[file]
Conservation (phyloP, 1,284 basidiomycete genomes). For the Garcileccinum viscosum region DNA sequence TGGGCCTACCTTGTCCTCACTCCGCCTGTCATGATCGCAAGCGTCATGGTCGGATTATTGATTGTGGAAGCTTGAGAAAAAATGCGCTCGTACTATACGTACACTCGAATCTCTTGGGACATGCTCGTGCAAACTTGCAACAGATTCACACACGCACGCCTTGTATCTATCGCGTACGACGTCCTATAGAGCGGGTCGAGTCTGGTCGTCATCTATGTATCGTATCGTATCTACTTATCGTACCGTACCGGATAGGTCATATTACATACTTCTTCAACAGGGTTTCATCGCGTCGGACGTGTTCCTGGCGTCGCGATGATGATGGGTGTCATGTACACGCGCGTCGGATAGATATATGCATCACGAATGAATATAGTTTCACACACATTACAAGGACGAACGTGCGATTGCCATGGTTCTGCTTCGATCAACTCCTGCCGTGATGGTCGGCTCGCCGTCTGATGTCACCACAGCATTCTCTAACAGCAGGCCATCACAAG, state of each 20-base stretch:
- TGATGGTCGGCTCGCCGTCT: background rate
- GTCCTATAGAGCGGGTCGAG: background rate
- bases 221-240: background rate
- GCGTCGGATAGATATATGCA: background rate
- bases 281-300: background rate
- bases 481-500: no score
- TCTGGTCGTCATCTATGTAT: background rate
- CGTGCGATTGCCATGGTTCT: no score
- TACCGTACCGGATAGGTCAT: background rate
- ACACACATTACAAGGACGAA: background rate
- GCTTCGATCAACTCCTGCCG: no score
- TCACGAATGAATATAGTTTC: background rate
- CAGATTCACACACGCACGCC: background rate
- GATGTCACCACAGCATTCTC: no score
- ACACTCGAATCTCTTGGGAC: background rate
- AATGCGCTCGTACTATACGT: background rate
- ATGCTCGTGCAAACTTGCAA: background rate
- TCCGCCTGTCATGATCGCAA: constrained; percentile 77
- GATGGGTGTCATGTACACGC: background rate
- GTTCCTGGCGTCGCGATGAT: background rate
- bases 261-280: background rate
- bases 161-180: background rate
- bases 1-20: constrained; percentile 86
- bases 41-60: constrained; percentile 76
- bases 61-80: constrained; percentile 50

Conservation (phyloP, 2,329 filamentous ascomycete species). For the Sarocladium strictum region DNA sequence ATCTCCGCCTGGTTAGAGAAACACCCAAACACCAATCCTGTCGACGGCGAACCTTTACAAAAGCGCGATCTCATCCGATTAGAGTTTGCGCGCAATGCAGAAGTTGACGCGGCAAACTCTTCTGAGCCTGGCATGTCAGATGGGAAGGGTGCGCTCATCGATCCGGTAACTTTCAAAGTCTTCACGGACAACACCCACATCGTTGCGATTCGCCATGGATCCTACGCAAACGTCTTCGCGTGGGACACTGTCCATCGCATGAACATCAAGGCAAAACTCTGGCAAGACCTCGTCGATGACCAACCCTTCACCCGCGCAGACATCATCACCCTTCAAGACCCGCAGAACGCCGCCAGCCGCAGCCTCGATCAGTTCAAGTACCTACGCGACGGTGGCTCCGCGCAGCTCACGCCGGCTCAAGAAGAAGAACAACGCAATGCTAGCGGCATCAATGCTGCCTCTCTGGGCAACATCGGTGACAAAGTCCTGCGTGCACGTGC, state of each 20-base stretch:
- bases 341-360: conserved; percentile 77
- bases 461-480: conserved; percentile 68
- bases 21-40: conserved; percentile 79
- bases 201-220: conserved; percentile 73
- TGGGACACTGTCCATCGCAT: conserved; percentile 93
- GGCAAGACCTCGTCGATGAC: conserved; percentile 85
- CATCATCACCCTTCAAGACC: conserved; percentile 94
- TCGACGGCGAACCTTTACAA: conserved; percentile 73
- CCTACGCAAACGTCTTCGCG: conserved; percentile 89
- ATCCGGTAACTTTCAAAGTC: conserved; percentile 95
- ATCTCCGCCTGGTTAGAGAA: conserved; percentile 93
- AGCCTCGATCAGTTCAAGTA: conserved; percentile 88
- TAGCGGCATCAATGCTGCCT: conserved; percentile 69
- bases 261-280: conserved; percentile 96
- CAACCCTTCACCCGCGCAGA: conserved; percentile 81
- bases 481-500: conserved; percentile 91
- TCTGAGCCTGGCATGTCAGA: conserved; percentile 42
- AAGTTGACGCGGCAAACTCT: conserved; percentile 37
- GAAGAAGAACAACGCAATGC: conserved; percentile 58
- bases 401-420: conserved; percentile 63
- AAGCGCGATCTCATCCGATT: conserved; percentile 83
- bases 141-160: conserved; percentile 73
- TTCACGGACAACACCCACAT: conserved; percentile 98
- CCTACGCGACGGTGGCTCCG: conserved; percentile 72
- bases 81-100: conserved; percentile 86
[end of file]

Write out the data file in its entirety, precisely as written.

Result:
Conservation (phyloP, 1,284 basidiomycete genomes). For the Garcileccinum viscosum region DNA sequence TGGGCCTACCTTGTCCTCACTCCGCCTGTCATGATCGCAAGCGTCATGGTCGGATTATTGATTGTGGAAGCTTGAGAAAAAATGCGCTCGTACTATACGTACACTCGAATCTCTTGGGACATGCTCGTGCAAACTTGCAACAGATTCACACACGCACGCCTTGTATCTATCGCGTACGACGTCCTATAGAGCGGGTCGAGTCTGGTCGTCATCTATGTATCGTATCGTATCTACTTATCGTACCGTACCGGATAGGTCATATTACATACTTCTTCAACAGGGTTTCATCGCGTCGGACGTGTTCCTGGCGTCGCGATGATGATGGGTGTCATGTACACGCGCGTCGGATAGATATATGCATCACGAATGAATATAGTTTCACACACATTACAAGGACGAACGTGCGATTGCCATGGTTCTGCTTCGATCAACTCCTGCCGTGATGGTCGGCTCGCCGTCTGATGTCACCACAGCATTCTCTAACAGCAGGCCATCACAAG, state of each 20-base stretch:
- TGATGGTCGGCTCGCCGTCT: background rate
- GTCCTATAGAGCGGGTCGAG: background rate
- bases 221-240: background rate
- GCGTCGGATAGATATATGCA: background rate
- bases 281-300: background rate
- bases 481-500: no score
- TCTGGTCGTCATCTATGTAT: background rate
- CGTGCGATTGCCATGGTTCT: no score
- TACCGTACCGGATAGGTCAT: background rate
- ACACACATTACAAGGACGAA: background rate
- GCTTCGATCAACTCCTGCCG: no score
- TCACGAATGAATATAGTTTC: background rate
- CAGATTCACACACGCACGCC: background rate
- GATGTCACCACAGCATTCTC: no score
- ACACTCGAATCTCTTGGGAC: background rate
- AATGCGCTCGTACTATACGT: background rate
- ATGCTCGTGCAAACTTGCAA: background rate
- TCCGCCTGTCATGATCGCAA: constrained; percentile 77
- GATGGGTGTCATGTACACGC: background rate
- GTTCCTGGCGTCGCGATGAT: background rate
- bases 261-280: background rate
- bases 161-180: background rate
- bases 1-20: constrained; percentile 86
- bases 41-60: constrained; percentile 76
- bases 61-80: constrained; percentile 50

Conservation (phyloP, 2,329 filamentous ascomycete species). For the Sarocladium strictum region DNA sequence ATCTCCGCCTGGTTAGAGAAACACCCAAACACCAATCCTGTCGACGGCGAACCTTTACAAAAGCGCGATCTCATCCGATTAGAGTTTGCGCGCAATGCAGAAGTTGACGCGGCAAACTCTTCTGAGCCTGGCATGTCAGATGGGAAGGGTGCGCTCATCGATCCGGTAACTTTCAAAGTCTTCACGGACAACACCCACATCGTTGCGATTCGCCATGGATCCTACGCAAACGTCTTCGCGTGGGACACTGTCCATCGCATGAACATCAAGGCAAAACTCTGGCAAGACCTCGTCGATGACCAACCCTTCACCCGCGCAGACATCATCACCCTTCAAGACCCGCAGAACGCCGCCAGCCGCAGCCTCGATCAGTTCAAGTACCTACGCGACGGTGGCTCCGCGCAGCTCACGCCGGCTCAAGAAGAAGAACAACGCAATGCTAGCGGCATCAATGCTGCCTCTCTGGGCAACATCGGTGACAAAGTCCTGCGTGCACGTGC, state of each 20-base stretch:
- bases 341-360: conserved; percentile 77
- bases 461-480: conserved; percentile 68
- bases 21-40: conserved; percentile 79
- bases 201-220: conserved; percentile 73
- TGGGACACTGTCCATCGCAT: conserved; percentile 93
- GGCAAGACCTCGTCGATGAC: conserved; percentile 85
- CATCATCACCCTTCAAGACC: conserved; percentile 94
- TCGACGGCGAACCTTTACAA: conserved; percentile 73
- CCTACGCAAACGTCTTCGCG: conserved; percentile 89
- ATCCGGTAACTTTCAAAGTC: conserved; percentile 95
- ATCTCCGCCTGGTTAGAGAA: conserved; percentile 93
- AGCCTCGATCAGTTCAAGTA: conserved; percentile 88
- TAGCGGCATCAATGCTGCCT: conserved; percentile 69
- bases 261-280: conserved; percentile 96
- CAACCCTTCACCCGCGCAGA: conserved; percentile 81
- bases 481-500: conserved; percentile 91
- TCTGAGCCTGGCATGTCAGA: conserved; percentile 42
- AAGTTGACGCGGCAAACTCT: conserved; percentile 37
- GAAGAAGAACAACGCAATGC: conserved; percentile 58
- bases 401-420: conserved; percentile 63
- AAGCGCGATCTCATCCGATT: conserved; percentile 83
- bases 141-160: conserved; percentile 73
- TTCACGGACAACACCCACAT: conserved; percentile 98
- CCTACGCGACGGTGGCTCCG: conserved; percentile 72
- bases 81-100: conserved; percentile 86